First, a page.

I understand the difference between target shooting and tactical shooting. I know there is a need to adapt your technique to the situation. But my concern is that a lot of the stuff that ends up being considered the gospel really caught on simply because it was "tacticool".
Also, a lot of the guys that are out there teaching wide-eyed, head nodding students didn't gain their combat experience with pistol shooting at all. Travis Haley from Magpul Dynamics became famous for his rooftop sniping video in Iraq where he killed a shitload of insurgents. Now he's a pistol tactics guru as well and people are eating it up.
From the information I can gather, Paul Castle, the inventor of CAR has never fired a round outside of training. I'd be willing to bet Mike Pannone who you mentioned earlier has a pretty short list of live pistol encounters as well.
Don't get me wrong, I'm not dismissing these guys' experience. They're much more experienced than I am. Better trained, too. But my point is that despite tons of training and combat experience, I'll never just take someone's word for it because they say so. It HAS to make logical sense to me, otherwise I won't use it. There's just really nobody out there who has tested their pistol technique enough in combat for me to just take their word for it. And in the worst cases you end up with **** like the OP posted.
One of the few guys I can think of who has really had to test himself is Lance Thomas. Look him up on Youtube if you don't know who he is. He's not out there training anyone, though.
I've enjoyed the discussion also. I realize we're splitting hairs.
Last edited by Devil; 9/23/2011 8:29am at .
9/23/2011 11:29am, #55
You know, for many years it was frowned upon to rest one's rifle magazine on the ground as a means of adding stability to the prone position. I remember being give a royal dressing down on a range because I was doing that very thing and, despite the fact it was increasing my accuracy by reducing lateral movement of the barrel (especially when gassing) I was told not to do it because it was "wrong".
Not surprisingly, today, we're now teaching soldiers to rest their magazines *IF* they find it improves the accuracy of their shots because, at the end of the day hitting the target quickly and accurately is pretty much all that counts when in contact.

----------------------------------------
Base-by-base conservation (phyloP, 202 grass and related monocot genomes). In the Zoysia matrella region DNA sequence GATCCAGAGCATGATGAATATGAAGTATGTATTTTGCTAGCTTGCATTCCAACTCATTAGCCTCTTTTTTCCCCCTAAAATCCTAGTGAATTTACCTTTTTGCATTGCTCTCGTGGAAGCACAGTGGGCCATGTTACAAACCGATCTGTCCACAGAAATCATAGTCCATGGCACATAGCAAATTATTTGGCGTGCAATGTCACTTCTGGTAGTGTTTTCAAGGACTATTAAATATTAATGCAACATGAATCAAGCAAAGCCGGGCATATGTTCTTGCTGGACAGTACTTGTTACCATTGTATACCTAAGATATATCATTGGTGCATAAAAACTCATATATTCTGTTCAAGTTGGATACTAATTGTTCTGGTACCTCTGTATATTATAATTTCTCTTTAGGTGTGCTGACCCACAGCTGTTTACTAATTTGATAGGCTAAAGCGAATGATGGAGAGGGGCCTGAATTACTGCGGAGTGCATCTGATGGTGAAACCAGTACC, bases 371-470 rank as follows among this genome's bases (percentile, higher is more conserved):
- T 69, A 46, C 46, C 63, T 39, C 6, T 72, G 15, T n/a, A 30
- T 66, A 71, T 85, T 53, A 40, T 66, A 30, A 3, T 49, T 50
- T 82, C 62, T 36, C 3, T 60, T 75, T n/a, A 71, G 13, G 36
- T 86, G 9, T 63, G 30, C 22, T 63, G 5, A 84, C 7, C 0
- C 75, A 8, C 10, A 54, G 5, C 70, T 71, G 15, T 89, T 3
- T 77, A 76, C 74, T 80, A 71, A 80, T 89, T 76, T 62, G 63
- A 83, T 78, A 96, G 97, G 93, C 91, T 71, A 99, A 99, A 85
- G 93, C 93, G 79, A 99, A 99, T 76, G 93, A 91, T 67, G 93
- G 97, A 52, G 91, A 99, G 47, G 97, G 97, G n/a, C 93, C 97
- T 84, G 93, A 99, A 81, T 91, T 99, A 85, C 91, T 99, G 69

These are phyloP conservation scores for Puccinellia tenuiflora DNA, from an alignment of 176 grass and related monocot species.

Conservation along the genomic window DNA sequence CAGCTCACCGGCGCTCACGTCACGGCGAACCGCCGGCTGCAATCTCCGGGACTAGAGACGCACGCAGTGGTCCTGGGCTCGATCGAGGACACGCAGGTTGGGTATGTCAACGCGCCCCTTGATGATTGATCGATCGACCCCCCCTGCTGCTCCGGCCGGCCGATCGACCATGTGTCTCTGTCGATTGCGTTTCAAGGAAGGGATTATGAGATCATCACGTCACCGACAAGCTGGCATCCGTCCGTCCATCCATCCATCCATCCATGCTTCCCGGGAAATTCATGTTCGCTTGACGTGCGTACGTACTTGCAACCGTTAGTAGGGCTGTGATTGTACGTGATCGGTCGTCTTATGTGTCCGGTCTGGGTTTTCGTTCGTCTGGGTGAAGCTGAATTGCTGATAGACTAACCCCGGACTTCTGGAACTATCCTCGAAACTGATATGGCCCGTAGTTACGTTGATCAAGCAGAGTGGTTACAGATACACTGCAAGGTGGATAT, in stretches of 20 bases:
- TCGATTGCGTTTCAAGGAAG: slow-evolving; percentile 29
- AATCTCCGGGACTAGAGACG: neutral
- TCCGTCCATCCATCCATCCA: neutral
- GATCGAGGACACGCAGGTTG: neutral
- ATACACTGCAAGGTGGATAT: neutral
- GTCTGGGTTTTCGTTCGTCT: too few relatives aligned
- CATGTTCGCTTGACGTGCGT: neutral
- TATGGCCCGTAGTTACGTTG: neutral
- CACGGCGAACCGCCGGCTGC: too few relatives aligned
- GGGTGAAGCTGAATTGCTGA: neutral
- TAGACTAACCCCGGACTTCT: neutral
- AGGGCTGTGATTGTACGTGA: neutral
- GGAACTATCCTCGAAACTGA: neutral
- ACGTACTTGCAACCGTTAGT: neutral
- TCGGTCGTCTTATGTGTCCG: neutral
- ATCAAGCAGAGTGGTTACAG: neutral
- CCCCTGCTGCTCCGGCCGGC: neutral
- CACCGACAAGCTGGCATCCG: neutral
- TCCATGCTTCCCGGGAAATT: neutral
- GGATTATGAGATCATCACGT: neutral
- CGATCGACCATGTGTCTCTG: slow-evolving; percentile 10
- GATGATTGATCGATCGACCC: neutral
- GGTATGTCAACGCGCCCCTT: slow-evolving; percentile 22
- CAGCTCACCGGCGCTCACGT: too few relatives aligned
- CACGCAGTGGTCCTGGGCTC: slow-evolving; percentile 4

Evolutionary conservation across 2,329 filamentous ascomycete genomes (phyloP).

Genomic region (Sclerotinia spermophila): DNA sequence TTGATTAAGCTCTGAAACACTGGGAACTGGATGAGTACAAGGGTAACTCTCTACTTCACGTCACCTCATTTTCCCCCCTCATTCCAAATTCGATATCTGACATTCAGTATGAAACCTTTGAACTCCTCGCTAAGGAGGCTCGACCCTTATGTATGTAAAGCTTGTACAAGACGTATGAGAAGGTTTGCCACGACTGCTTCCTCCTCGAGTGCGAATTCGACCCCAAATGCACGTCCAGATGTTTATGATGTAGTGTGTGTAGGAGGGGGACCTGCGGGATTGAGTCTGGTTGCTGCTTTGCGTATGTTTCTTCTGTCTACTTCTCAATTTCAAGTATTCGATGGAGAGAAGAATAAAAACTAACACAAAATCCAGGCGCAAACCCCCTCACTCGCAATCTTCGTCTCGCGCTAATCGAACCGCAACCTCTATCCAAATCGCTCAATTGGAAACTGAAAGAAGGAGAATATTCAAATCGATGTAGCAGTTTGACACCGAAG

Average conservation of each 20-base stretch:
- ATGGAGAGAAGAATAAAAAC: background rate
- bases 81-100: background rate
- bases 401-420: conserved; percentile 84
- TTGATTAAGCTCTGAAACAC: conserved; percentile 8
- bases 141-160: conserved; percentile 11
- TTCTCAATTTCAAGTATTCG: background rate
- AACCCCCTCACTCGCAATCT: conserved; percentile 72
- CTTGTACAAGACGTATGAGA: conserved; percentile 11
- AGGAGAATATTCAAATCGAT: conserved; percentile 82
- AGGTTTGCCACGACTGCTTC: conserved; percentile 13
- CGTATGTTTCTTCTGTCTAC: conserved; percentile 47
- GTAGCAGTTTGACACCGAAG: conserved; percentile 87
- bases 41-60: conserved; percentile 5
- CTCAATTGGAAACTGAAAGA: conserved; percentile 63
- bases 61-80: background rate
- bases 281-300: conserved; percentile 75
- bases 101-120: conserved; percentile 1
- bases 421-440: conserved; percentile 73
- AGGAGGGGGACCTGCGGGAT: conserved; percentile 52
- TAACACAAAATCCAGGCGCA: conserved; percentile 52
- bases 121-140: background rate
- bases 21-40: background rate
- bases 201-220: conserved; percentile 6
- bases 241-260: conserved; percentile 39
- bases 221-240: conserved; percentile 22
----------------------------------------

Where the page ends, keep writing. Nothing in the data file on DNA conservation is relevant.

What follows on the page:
Bottom line, provided the marksmanship principles are in play, you do what feels right for you to achieve the objective of putting holes in your target. Nothing else matters when someone else is shooting to kill you.
Here's some of my Sqn pistol shooting
Last edited by Rock Ape; 9/23/2011 11:37am at ."To sin by silence when one should protest makes cowards out of men".
9/23/2011 11:43am, #56
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- Mar 2006
So you can listen to what the experts say or you can do what is logical and makes sense to you. I vote for logic.
9/23/2011 12:24pm, #57
I think that the magazine on the ground example reinforces MY opinion...LOL.
What advantages are there to holding your pistol strictly vertical? Thats what all the instructors used to teach (dont put your magazine on the ground). Currently, most people who get paid to teach this stuff are saying "tilt your pistol if it helps you".
Last edited by tgace; 9/23/2011 12:30pm at .
9/23/2011 12:28pm, #58
9/23/2011 2:37pm, #59
Devil and tgace, your exchange embodies why Bullshido is probably the best place to discuss anything.
As for live training in pistolcraft, isn't that putting Airsoft to good use? It takes more research to find a decent “full metal” version of your favored pistol which also has a more or less realistic recoil simulation, almost certainly more money as well, but it beats the hell out of paying for Simmunition.
Camp Skeletor has apparently been a successful training exercise twice; why not organize something similar and focus on live testing of technique theories? If you really want to fuel future forum debates, you could have the teams swap techniques at the end of each round and compare effectiveness down to the individual. I would love to see an exercise wherein:
- Each night of camp, one guy is chosen to sleep in the shoot house.
- Meanwhile, someone else was told earlier in the day that he was to infiltrate the shoot house at a designated time.
- The guy sleeping in the shoot house hears a noise (played a set volume and such), and then has to assess the situation and defend his “home.”
- As a nod to Clint Smith, the home defenders uniform will consist of Mickey Mouse underwear and flip-flops.
Just an idea.
9/23/2011 2:43pm, #60
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- Mar 2006